Kansas Student Faces Charges For Possessing Gun In Dorm

By: Jared Cerullo Email
By: Jared Cerullo Email

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There is a new issue in the debate over allowing concealed carry permit holders to take firearms into government buildings. A group of college students say they should have the right to keep a gun in their dorm rooms for protection. The issue is meeting resistence from school leaders and campus police. Now a Kansas college student could challenge the current law.

Kansas law gives citizens the option to protect themselves within their homes, but what if your home is a university dorm room? Should students be allowed to carry a gun in their 'home?'

Right now, Douglas County prosecutors are deciding whether to file charges against a 22 year-old KU student for possessing a gun in his dorm room, which he considers his home. The Supreme Court has always ruled that it's a fundamental right for a resident to possess a firearm for protection in his home, but Wichita State University Vice President for Campus Life and University Relations somewhat disagrees.

"It's where they live. I don't know if it's their home, from that perspective. They all come from different places," said VP Wade Robinson. "So what you call home and where you live while you're going to school, we're splitting hairs. It's technical differences."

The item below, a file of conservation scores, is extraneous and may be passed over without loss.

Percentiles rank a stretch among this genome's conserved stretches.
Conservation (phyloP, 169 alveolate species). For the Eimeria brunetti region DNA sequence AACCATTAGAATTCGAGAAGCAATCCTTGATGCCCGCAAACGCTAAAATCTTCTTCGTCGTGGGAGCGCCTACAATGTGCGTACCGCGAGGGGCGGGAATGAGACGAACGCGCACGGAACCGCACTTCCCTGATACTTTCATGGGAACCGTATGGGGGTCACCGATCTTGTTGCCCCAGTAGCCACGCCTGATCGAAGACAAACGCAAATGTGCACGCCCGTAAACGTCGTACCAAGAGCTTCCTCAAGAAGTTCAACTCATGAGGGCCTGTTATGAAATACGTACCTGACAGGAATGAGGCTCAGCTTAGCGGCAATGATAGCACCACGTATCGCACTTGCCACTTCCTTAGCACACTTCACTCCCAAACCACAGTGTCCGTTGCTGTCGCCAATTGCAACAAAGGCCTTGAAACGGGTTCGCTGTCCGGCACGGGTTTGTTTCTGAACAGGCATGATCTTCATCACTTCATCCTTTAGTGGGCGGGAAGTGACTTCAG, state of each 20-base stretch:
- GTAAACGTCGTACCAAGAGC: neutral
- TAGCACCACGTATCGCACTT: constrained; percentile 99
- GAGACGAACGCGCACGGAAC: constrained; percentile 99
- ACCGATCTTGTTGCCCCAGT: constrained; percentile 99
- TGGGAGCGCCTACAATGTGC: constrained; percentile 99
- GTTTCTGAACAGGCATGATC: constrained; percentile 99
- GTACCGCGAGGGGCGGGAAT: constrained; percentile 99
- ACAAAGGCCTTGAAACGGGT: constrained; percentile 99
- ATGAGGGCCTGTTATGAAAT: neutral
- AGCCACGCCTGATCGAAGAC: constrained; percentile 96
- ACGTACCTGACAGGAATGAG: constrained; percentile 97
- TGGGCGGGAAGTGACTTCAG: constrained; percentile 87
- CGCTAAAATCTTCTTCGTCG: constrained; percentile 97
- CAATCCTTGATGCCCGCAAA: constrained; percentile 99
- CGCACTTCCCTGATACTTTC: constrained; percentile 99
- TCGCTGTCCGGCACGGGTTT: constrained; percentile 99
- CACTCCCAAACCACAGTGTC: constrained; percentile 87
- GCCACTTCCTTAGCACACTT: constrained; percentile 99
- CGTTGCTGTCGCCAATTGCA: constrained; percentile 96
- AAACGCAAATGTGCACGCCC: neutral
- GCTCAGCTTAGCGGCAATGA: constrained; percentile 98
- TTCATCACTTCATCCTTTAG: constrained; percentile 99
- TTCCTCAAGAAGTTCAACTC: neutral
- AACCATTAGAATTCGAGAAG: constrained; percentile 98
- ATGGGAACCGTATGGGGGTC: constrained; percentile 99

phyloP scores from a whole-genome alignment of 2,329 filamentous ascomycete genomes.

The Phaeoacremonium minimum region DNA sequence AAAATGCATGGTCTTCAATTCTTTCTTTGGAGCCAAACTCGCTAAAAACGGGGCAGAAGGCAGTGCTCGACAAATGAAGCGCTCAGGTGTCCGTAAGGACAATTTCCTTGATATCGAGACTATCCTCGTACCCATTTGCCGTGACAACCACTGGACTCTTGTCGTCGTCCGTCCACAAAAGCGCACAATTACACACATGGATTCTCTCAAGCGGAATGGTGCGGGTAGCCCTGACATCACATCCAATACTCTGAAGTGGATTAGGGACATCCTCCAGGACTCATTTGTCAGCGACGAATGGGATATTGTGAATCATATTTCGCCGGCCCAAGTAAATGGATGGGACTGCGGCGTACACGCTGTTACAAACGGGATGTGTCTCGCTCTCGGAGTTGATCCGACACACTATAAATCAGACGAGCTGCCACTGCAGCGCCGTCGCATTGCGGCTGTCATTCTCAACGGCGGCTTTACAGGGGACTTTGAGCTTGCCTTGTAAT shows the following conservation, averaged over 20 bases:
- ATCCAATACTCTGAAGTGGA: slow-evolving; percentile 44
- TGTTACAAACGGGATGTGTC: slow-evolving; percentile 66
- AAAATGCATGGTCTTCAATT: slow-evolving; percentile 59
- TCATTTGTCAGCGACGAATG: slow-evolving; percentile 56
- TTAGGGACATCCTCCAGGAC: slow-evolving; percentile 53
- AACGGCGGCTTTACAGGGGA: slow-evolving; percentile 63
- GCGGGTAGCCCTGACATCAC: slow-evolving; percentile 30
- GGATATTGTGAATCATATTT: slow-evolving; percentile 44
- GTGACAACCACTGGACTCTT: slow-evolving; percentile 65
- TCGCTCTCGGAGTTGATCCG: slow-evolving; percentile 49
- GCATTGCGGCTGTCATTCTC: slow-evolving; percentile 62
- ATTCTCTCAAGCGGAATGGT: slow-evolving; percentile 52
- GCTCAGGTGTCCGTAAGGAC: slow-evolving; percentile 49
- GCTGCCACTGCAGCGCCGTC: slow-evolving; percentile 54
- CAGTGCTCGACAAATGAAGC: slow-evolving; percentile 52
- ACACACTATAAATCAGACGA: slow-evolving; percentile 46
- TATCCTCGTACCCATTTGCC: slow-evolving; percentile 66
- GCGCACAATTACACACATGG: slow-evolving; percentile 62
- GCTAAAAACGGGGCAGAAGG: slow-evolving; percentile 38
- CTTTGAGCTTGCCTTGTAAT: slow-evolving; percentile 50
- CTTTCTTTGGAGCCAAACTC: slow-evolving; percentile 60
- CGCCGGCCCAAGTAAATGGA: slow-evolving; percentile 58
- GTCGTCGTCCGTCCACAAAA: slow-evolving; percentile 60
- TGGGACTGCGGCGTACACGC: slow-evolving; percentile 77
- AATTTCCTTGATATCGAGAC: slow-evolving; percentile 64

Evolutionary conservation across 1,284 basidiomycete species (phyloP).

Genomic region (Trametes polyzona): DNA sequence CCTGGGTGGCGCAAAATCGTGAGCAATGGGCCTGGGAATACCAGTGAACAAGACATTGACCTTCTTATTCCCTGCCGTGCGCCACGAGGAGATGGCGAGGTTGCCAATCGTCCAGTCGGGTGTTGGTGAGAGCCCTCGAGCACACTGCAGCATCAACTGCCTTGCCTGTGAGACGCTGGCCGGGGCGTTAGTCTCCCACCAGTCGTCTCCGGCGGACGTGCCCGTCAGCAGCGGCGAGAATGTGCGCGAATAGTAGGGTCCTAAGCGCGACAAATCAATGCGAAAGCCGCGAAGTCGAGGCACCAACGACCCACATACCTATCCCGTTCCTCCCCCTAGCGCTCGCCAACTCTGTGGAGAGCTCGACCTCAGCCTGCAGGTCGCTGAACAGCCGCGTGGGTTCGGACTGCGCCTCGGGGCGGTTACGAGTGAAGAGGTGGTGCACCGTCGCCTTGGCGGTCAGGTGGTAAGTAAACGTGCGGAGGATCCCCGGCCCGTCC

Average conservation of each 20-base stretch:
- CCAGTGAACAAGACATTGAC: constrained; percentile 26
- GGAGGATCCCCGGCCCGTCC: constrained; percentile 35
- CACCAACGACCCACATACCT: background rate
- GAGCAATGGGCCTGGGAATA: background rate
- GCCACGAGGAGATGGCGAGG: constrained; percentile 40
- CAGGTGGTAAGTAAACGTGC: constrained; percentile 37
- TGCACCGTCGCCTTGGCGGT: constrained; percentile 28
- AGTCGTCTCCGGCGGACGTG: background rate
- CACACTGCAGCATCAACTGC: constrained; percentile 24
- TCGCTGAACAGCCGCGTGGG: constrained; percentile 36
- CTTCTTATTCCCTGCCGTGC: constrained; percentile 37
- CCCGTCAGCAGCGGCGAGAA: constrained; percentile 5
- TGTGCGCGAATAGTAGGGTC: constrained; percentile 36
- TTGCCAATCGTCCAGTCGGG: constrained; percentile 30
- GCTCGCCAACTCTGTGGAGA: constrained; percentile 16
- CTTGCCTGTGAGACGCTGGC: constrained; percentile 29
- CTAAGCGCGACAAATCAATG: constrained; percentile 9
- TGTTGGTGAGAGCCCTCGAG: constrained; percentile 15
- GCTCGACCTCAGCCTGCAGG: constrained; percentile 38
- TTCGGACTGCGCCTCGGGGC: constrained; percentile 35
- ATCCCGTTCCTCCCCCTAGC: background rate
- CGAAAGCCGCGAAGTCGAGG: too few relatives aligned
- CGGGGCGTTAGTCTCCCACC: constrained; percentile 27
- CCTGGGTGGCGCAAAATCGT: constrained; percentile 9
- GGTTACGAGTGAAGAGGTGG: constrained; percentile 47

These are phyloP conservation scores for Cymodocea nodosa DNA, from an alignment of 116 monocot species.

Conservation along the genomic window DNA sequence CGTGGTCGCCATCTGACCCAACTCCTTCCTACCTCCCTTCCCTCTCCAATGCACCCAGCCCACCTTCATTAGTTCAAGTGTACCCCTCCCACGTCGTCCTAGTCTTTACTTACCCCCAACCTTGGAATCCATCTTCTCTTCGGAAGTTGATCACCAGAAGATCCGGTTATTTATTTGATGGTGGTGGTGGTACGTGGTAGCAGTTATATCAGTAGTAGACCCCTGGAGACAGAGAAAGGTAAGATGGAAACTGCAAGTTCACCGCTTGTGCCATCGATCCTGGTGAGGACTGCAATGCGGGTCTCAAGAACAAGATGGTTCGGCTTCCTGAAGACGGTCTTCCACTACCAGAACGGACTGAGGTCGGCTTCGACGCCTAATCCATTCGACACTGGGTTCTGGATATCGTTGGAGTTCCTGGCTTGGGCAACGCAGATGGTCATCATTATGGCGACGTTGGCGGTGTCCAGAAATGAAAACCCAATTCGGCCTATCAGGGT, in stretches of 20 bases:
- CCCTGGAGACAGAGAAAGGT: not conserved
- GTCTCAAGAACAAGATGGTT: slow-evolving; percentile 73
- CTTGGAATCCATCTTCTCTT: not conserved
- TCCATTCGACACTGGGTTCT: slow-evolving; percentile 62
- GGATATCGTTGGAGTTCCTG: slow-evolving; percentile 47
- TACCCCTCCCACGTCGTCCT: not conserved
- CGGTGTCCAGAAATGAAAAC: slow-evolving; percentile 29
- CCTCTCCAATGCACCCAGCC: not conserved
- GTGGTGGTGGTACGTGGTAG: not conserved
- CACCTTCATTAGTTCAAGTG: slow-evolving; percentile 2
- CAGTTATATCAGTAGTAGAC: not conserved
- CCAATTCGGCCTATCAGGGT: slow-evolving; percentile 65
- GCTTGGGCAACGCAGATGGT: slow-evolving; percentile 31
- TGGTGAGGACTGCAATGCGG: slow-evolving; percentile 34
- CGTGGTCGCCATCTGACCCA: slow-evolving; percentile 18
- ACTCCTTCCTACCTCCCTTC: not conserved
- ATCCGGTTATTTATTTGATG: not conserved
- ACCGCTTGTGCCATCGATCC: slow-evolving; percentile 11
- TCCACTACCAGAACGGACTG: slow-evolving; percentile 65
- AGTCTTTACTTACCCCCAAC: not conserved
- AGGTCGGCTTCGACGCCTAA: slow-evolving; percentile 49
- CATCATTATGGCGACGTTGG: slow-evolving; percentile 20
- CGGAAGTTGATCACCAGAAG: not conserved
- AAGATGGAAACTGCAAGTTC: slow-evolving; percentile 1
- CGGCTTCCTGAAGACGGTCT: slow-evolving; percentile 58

On the WSU campus, everyone we spoke with was against the idea of allowing students or citizens to have guns anywhere on campus.

"I feel it's a bit unnecessary because, say they have a problem that escalates and they may be more apt to use it instead of going to university authorities to properly solve the issue," said student Clinton Liddell.

"It's somewhere I'm living and it's not like I know everyone in here," explained Michaela Dapperish. "I don't know how other people react and so I wouldn't want someone to have a gun and, say I make them mad and they overreact."

But Robinson, the WSU vice president, says when you consider the argument as a whole and dissect the facts, the outcome is usually always the same.

"Clearly you're best served as a campus not to have weapons of any kind," Robinson said. "Certainly not guns and ammunition on campus. When you have that reasonable discussion, I think that's the conclusion that people come to."

During the last session in Topeka, the Kansas Legislature tabled the bill that was up for discussion, so nothing will happen anytime soon. For future sessions of the legislature, however, these decisions and discussions will likely keep coming up.


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